Skillfully Combining God's Word

Featuring Bob Kauflin Posted on June 10, 2010

“Come join us this Sunday for worship and the Word.” I've heard that invitation more than once. It's an unfortunate dichotomy.

Most people understand it like this: Worship is when we sing and experience God's nearness, express our love for him, and allow his Spirit to move in our midst. All right-brain activities.

Hearing the Word, on the other hand, appeals to our left brain. It's mind food. It's for our intellects, designed to make us think, not feel.

Some Christians have so separated worship and the Word that they'll attend one church to experience the Spirit during the music, then visit anotherto get good teaching.

But singing and preaching aren't incompatible or opposed to each other in any way. Both are meant to exalt the glory of Christ in our hearts, minds, andwills. The whole meeting is worship; the whole meeting should be filled with God's Word. And the whole meeting should be characterized by the Spirit's presence.

Eagerly expecting the Spirit's power in our meetings goes hand in handwith a radical commitment to the authority and sufficiency of God's Word.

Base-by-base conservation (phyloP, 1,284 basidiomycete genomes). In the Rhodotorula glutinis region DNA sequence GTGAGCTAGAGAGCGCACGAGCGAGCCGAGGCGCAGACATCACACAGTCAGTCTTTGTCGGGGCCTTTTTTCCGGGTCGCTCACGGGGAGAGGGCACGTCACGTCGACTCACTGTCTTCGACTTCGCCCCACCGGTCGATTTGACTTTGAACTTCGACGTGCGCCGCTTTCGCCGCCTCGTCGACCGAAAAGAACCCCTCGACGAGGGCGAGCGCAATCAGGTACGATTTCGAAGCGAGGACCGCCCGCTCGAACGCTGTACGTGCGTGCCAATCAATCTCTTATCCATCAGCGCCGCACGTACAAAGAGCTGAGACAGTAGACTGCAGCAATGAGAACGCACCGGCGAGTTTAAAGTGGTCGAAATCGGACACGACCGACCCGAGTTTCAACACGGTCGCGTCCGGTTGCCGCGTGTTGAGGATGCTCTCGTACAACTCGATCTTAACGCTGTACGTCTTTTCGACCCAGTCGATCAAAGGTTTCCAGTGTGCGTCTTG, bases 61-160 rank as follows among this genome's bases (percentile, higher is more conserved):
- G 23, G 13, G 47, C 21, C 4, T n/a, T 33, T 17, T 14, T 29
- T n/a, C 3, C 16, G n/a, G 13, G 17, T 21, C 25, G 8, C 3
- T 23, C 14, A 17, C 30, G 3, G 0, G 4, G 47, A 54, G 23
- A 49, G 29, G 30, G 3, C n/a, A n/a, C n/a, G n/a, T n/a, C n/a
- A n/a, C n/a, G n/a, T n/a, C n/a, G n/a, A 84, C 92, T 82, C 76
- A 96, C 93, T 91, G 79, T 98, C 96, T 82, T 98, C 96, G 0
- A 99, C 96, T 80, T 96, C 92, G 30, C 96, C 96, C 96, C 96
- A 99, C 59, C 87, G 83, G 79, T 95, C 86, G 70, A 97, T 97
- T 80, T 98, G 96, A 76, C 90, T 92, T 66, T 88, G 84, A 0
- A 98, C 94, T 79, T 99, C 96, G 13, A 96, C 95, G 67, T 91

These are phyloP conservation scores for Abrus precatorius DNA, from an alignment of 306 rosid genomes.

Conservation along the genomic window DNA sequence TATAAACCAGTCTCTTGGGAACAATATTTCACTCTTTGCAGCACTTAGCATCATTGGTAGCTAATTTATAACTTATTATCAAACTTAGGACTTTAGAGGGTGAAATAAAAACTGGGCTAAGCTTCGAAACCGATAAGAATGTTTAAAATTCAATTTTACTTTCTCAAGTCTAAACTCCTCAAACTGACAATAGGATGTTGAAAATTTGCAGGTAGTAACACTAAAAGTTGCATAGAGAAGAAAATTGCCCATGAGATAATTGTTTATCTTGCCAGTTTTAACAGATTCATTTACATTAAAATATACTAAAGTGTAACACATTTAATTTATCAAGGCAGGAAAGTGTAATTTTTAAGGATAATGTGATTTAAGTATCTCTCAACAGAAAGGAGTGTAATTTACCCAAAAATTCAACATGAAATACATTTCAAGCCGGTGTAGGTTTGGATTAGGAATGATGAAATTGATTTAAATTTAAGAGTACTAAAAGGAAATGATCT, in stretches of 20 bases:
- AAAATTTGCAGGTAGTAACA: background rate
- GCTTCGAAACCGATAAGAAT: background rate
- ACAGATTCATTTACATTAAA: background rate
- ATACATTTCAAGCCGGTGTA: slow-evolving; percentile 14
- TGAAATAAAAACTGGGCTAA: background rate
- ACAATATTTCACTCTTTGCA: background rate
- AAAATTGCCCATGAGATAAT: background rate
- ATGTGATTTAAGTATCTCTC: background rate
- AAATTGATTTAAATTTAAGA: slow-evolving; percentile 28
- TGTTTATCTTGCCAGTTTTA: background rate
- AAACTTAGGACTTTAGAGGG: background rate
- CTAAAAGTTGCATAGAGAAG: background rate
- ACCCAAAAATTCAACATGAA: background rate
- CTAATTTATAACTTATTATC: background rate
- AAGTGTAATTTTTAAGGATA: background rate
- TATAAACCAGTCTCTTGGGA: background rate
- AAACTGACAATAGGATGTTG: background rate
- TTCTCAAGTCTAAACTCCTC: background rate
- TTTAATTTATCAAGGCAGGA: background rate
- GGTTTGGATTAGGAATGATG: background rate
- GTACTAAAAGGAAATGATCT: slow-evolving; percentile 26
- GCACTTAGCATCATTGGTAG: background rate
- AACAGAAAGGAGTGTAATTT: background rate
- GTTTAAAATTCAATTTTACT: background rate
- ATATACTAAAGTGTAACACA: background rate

Does that sound like a paradox? It shouldn't. Our churches can't be Spirit-led unless they're Word-fed. A church that's dependent on the Spirit's power inits worship will be committed to the study, proclamation, and application of God's Word in its personal and congregational worship. The Word and the Spirit were never meant to be separated. In fact, God's Spirit is the one who inspired God's Word.

All Scripture is breathed out by God and profitable for teaching, for reproof, for correction, and for training in righteousness. (2 Timothy 3:16)

Not only did the Spirit of God inspire God's Word, he illuminates our hearts so we can understand it. God's Spirit and his Word go together.

But apart from being an evidence of the Spirit's presence and activity, there are other reasons why God's Word is central to our worship. Our relationship with God has always been characterized by the ebb and flow of revelation and response. If God hadn't revealed himself to us, we wouldn't know who to thank, who to obey, or who to serve. We wouldn't know how to worship him. But God does reveal his character, nature, and promises to us,and we respond with gratefulness and obedience. We respond with worship.

At least that's the way it's supposed to work.

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